Inexpensive nostalgia, in the form of soups, sandwiches and simple veggie dishes, is on the menu at this reinvention of Hello Darling
Donna’s (827 Lansdowne, at Wallace, 416-536-1414, donnas.ca) is a lunch and dinner spot from Momofuku alumni Ann Kim, Jed Smith and Peter Jensen.
It’s the trio’s first outing as restaurant owners, and with that kind of pedigree, you might expect Donna’s to be some bombastic snack bar with outrageous plating and 13-ingredient cocktails. Instead, it’s a refreshingly pared-back spot in the vein of its predecessor, brunch joint Hello Darling. The white walls and wood bench seating are still there, now splashed with mango orange and raspberry red, with a collection of houseplants in mismatched vintage crockery strewn about the space and a 70s playlist pumping on the speakers.
The menu, too, is homey and humble, with soups, salads and sandwiches forming the cornerstone of the menu. The priciest item, at $32, is a beautiful sole served bone-in (plus a side of pan-fried sprouts) that could easily feed two.
“We wanted to have a place where everyone could come,” Kim says, adding that the three of them had, in the past, all found themselves working at places they couldn’t afford to visit on a cook’s salary.
“I think bringing [our] level of culinary training and skill to a much broader audience was really important for us, too – and being able to have our friends come by and have a good time, seeing people more often than if we were slaving away 13 hours a day for someone else,” Kim says.
Work-life balance was also a big factor: Kim and Jensen are married with young kids and live in the neighbourhood.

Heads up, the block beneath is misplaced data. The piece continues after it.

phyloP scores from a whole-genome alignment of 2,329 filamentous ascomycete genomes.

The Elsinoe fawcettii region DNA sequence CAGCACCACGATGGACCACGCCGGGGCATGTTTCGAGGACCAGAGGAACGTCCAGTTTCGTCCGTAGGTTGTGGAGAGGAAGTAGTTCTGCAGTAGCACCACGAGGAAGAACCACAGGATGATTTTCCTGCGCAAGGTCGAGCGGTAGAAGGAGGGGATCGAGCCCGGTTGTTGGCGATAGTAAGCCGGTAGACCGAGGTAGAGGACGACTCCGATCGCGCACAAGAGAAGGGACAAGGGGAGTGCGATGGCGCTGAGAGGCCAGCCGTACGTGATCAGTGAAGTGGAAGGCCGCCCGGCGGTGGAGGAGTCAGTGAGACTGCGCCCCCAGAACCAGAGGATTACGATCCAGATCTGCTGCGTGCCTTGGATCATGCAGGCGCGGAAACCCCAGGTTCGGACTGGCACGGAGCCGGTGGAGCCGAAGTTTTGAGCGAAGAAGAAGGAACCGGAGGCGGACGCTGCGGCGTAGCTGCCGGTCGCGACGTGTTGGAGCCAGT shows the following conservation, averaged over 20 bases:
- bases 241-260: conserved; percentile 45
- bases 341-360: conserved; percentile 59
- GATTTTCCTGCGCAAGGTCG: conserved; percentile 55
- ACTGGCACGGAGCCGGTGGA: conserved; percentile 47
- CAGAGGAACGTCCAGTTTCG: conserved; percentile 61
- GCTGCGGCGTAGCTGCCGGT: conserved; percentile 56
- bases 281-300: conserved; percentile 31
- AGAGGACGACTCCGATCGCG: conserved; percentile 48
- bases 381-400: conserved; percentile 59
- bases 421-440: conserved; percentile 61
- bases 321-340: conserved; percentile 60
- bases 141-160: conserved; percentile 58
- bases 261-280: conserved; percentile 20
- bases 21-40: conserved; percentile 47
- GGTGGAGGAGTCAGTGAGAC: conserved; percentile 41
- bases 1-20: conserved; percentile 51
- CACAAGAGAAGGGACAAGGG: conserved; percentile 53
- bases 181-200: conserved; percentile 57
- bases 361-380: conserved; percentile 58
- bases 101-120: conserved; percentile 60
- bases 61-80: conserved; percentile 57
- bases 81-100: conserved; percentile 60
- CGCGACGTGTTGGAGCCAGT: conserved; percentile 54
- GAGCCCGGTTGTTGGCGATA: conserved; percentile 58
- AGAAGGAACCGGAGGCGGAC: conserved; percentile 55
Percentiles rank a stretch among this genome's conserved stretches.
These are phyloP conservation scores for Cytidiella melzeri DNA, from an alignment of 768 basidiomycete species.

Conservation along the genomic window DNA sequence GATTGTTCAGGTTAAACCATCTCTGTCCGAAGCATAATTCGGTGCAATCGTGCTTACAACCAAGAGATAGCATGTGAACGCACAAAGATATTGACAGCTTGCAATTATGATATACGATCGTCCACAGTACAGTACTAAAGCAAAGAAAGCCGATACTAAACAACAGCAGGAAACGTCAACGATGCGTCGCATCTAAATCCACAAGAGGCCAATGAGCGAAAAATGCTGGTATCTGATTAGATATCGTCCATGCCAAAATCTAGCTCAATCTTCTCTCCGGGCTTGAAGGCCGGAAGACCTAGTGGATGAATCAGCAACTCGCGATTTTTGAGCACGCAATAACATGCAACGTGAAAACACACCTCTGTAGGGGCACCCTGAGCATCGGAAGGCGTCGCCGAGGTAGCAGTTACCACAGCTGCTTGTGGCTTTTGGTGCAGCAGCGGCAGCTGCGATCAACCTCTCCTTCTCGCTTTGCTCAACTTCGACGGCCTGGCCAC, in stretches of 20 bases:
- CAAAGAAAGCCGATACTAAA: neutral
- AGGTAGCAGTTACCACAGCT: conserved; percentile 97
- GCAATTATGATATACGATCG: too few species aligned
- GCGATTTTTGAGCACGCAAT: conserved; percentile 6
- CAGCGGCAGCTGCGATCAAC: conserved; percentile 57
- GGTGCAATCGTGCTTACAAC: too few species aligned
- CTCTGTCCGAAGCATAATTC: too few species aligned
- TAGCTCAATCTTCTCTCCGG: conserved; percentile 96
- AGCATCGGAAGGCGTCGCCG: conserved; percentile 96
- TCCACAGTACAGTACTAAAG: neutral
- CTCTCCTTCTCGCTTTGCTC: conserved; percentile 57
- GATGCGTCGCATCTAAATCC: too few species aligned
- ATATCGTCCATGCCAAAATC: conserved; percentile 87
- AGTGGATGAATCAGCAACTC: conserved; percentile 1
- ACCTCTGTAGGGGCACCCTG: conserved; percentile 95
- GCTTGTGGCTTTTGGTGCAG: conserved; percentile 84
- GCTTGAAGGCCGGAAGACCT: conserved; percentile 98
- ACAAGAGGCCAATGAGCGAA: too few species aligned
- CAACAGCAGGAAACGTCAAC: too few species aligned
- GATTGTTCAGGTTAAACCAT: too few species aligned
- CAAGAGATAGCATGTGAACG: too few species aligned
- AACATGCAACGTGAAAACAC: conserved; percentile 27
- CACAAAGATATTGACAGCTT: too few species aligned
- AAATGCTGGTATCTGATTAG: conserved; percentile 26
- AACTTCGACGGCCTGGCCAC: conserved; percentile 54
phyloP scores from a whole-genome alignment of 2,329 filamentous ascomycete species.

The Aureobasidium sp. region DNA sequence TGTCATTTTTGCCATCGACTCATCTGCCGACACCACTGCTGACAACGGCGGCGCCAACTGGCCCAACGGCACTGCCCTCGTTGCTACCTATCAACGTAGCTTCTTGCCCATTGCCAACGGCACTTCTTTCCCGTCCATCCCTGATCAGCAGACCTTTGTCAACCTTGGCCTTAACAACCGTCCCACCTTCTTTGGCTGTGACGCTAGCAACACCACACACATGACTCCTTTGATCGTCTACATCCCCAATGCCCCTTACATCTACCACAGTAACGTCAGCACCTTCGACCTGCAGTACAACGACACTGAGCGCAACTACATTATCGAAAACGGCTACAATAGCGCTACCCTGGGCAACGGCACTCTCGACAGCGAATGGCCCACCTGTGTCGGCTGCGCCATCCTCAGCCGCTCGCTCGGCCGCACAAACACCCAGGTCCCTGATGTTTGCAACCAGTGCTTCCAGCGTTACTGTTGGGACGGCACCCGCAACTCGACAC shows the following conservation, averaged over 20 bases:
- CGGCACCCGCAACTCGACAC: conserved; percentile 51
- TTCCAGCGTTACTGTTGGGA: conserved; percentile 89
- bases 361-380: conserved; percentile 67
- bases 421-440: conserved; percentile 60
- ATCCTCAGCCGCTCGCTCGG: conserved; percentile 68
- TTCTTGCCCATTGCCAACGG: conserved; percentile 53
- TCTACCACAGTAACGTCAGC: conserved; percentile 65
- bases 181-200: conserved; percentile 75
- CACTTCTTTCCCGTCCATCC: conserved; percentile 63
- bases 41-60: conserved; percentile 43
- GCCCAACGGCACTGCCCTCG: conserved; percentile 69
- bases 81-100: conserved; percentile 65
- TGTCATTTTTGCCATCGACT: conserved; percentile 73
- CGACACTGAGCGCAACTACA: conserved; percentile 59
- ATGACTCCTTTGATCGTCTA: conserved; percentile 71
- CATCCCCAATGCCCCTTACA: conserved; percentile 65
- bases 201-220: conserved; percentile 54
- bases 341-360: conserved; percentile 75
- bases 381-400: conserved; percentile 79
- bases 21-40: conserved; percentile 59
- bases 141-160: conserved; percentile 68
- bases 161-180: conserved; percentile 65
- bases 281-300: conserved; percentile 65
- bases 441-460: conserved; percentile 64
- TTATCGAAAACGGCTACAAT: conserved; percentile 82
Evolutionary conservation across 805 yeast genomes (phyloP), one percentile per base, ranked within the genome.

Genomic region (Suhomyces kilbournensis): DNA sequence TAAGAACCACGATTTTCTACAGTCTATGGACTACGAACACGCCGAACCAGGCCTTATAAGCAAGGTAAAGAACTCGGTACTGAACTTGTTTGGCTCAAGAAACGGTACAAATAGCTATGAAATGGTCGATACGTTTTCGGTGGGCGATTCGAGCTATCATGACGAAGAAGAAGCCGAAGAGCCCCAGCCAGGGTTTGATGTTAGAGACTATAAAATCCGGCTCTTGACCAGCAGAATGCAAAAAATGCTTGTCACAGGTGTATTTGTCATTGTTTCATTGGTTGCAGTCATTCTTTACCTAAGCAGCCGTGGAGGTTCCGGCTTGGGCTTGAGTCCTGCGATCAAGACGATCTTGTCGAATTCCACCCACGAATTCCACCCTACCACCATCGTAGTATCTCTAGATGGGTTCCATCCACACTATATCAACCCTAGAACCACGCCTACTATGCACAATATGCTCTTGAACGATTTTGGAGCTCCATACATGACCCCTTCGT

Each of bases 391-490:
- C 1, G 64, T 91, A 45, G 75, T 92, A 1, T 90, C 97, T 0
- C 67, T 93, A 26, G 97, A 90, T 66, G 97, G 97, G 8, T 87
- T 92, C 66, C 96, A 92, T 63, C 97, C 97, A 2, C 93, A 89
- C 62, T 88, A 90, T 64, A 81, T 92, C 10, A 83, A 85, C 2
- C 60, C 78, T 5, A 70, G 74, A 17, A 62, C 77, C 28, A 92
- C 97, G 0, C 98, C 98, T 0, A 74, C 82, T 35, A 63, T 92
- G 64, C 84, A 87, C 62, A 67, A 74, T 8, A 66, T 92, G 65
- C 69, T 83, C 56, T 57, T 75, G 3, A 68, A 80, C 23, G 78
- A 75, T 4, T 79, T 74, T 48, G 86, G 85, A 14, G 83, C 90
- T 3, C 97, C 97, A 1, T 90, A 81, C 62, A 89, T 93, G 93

“I knew I needed to create a space for myself to work as a mother in this industry,” Kim says. “It’s really great that I get to work around people who are so awesome, and I can come to work every day and have a great day.”
“We all got to a point where it was time to not work for anyone else,” Smith adds. “We wanted to create something for ourselves and for our future – and for the neighbourhood’s future.”
To that end, they’re offering unfussy dishes that cater to office workers on lunch break and locals looking for a decent dinner on a dime, with English and Danish flourishes that nod to Smith and Jensen’s backgrounds.
“We wanted to get something that we used to have at home when we were kids. You can’t really get a lot of the things we’re making in Toronto because they’re too niche – too English or too Danish,” Smith says.
Now that they’re two months into opening, the menu is starting to evolve gradually, but that home-cooked feel is here to stay.
“I think the beauty of it is that everything is very simple: That’s a salad, that’s a piece of pork,” Smith says. There’s no hiding behind anything.”
From the lunch menu: The shrimp salad sandwich ($13), served on a vintage shrimp plate, is made with mayonnaise, cayenne, lemon juice, dill and iceberg lettuce on a toasted potato roll.
The short rib soup ($15) features beef short rib braised in chicken and beef stock with kombu, roasted turnips, lima beans, green chili and a pickled green chili dressing. Bread from Paris Paris is served on the side.
Smith says the leafy salad ($10), available at both lunch and dinner, is the sleeper hit of the menu. “It looks very unassuming, but it’s everybody’s favourite.” In addition to pickled beans, eggs and croutons, there’s a brown-butter-soy-sauce dressing for richness and umami.
The sole for two ($32) is cooked on the bone and topped with a shallot, white wine and red pepper sauce, and served with sautéed brussels sprouts.
The roast pork plate ($15) is the dinner menu’s answer to Donna’s ham plate dish. The pork is served chilled with endive, tarragon and a dressing made with smoked fish oil. (“It’s got a bit of a tonnato vibe,” Smith says.)